HR leaders must also consider digital natives coming into the workplace, for whom digital technology and a more collaborative working environment with a flatter management hierarchy are key.
Although most organisations are still hierarchy- and consensus-driven organisations, digital transformation is driving a shift towards agile working practices, employee empowerment and decision-making at lower levels.
Organisations are starting to work horizontally, yet their structures are inherently vertical, from profit and loss accounts to performance management systems and operating processes. These traditional hierarchical frameworks simply don’t align with the collaborative, horizontal frameworks enabled by digital transformation.
HR leaders therefore need to start role modelling a more collaborative and horizontal working practice within their own business function. By leading the way, it will enable them to secure buy-in from the rest of the business for the work ahead around digital transformation.
2. Build capability in business acumen
To effectively role model the behaviours required for digital transformation, HR leaders need to formulate their own strategy, which requires them to identify exactly what they want their function to be in the next few years and their business case for how they plan to achieve this. This requires a long hard look at every aspect of the HR function, from its technology to the programmes it plans to deliver out to the business.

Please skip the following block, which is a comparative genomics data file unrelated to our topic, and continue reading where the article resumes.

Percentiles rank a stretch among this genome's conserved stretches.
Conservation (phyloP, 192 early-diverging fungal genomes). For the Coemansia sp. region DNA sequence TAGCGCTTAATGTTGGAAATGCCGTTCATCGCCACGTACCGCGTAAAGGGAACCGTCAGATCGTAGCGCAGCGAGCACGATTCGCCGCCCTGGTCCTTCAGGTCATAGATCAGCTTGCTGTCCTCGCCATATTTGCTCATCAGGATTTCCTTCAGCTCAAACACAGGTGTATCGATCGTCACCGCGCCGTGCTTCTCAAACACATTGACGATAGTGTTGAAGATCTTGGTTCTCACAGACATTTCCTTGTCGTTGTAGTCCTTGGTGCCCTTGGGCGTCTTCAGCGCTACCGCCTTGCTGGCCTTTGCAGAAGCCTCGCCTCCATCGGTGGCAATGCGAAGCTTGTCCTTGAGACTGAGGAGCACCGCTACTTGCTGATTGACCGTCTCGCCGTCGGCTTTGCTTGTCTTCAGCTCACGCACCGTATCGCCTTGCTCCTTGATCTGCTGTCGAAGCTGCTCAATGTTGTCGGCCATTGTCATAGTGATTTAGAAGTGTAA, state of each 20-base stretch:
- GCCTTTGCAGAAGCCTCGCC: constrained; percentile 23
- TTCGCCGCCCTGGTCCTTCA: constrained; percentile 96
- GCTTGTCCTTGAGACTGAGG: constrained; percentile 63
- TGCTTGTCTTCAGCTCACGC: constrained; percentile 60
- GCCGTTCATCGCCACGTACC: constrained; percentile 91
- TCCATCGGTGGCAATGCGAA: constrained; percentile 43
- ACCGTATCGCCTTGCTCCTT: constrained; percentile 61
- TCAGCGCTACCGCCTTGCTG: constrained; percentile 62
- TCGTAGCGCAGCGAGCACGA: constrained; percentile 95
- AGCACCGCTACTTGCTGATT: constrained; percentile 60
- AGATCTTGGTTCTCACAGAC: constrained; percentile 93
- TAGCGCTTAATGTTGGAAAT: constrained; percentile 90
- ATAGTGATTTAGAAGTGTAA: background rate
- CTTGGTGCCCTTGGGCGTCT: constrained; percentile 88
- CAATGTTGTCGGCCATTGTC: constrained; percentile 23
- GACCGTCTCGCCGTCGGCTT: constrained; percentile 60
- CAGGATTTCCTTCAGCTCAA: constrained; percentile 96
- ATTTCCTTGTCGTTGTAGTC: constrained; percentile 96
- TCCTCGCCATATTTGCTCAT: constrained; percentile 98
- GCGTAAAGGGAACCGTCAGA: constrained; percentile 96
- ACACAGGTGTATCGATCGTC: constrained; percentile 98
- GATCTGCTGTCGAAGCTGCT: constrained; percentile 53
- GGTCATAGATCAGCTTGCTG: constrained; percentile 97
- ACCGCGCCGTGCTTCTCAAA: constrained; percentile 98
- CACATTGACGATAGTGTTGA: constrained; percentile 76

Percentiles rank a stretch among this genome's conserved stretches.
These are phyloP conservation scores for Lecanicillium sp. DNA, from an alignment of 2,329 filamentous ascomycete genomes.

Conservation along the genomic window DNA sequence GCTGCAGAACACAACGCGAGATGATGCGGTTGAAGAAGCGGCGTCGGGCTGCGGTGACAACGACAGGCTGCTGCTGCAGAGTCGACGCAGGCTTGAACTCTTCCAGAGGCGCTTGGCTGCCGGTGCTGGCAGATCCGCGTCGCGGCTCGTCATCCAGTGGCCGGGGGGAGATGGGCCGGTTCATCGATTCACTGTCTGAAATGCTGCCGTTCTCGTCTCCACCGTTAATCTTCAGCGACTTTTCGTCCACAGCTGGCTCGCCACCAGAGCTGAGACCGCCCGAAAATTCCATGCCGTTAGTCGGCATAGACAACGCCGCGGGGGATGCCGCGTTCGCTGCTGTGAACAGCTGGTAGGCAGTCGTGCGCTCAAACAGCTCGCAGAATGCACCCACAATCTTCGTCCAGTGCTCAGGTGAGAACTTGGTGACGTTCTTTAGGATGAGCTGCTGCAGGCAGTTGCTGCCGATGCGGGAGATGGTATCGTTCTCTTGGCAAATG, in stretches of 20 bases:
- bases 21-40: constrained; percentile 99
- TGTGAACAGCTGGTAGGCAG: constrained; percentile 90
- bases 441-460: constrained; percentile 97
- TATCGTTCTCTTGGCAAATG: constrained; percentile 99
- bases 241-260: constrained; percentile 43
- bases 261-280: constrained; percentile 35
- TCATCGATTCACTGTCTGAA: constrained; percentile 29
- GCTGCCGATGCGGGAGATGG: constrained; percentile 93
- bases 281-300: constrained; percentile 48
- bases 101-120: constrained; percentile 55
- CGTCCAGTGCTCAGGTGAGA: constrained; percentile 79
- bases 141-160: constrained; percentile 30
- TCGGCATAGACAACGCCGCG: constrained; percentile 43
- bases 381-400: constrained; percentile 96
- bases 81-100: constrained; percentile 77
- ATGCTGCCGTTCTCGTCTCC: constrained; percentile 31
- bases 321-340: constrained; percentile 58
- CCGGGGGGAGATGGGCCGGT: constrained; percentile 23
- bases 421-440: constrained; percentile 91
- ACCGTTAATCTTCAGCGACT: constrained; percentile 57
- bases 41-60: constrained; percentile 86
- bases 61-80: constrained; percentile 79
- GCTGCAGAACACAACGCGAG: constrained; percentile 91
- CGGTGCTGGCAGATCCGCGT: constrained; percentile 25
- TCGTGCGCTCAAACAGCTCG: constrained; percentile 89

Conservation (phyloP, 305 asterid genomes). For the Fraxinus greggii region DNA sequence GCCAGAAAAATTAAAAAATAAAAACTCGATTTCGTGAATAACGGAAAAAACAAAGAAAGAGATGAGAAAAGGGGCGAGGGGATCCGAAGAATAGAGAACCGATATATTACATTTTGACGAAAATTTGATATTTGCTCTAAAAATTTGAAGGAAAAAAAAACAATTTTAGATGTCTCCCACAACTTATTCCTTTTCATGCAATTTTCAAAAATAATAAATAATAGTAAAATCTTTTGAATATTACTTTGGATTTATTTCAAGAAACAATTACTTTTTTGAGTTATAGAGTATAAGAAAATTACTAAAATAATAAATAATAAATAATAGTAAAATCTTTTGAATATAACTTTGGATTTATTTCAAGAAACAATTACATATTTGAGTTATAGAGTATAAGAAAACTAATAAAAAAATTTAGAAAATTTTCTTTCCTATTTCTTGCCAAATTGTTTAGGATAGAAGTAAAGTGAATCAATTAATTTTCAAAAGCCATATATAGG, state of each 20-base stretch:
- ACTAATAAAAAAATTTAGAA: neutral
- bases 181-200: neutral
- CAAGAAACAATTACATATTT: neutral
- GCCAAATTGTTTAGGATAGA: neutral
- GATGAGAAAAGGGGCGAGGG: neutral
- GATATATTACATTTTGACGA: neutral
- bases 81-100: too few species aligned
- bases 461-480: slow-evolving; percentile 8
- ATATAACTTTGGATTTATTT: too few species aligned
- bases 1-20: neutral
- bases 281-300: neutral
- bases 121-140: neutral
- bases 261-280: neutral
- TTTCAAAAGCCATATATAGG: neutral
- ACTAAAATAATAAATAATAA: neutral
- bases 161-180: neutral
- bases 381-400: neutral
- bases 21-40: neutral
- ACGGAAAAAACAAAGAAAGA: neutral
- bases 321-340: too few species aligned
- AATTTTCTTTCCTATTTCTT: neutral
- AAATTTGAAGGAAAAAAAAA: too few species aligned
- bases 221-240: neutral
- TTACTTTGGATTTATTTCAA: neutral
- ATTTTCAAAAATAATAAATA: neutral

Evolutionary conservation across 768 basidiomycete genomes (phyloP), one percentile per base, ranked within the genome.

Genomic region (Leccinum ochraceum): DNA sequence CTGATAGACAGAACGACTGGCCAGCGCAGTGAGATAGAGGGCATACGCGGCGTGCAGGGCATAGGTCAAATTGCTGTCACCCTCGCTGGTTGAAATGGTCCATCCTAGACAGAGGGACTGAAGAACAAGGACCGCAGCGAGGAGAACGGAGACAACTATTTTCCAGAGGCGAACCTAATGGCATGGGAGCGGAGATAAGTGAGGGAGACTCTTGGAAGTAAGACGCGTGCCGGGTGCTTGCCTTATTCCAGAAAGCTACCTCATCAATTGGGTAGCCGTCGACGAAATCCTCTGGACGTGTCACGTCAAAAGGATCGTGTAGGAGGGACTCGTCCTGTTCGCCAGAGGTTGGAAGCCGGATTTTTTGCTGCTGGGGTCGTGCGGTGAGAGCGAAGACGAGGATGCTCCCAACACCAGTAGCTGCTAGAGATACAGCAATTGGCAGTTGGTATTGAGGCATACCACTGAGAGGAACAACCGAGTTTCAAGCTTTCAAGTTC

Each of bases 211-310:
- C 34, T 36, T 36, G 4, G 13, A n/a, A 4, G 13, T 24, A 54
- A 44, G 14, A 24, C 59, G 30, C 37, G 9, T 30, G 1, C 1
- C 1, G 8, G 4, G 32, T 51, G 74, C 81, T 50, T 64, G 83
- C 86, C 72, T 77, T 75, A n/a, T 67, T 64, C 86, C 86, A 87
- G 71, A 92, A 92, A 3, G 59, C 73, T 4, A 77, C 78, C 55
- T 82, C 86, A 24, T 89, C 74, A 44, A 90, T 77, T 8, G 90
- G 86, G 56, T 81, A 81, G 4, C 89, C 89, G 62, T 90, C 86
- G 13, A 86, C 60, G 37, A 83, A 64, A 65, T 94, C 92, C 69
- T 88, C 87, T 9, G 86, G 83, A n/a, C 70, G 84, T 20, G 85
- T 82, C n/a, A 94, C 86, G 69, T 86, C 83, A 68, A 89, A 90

Ultimately, this review should enable them to identify areas that could benefit from digital automation, to enable them to, for example, better perform administrative tasks, as well as programmes that may no longer be creating value for their organisation. Ultimately, HR leaders must identify how to become more strategically focused.
How to differentiate
3. Rethink talent management
Talent management is a key area in which HR leaders can learn to become more strategically focussed. In fact, HR leaders can lead from the front and differentiate themselves from their peers by overhauling their approach to talent management altogether, starting with themselves and their own team. This should include a review of the skill sets they have in place, the skills they need to support the future direction of the business and a strategy for how they plan to plug any gaps in between.
HR leaders then need to consider whether or not upskilling is a viable option and if not, how employees from different job roles around the business could help move their team in the right strategic direction.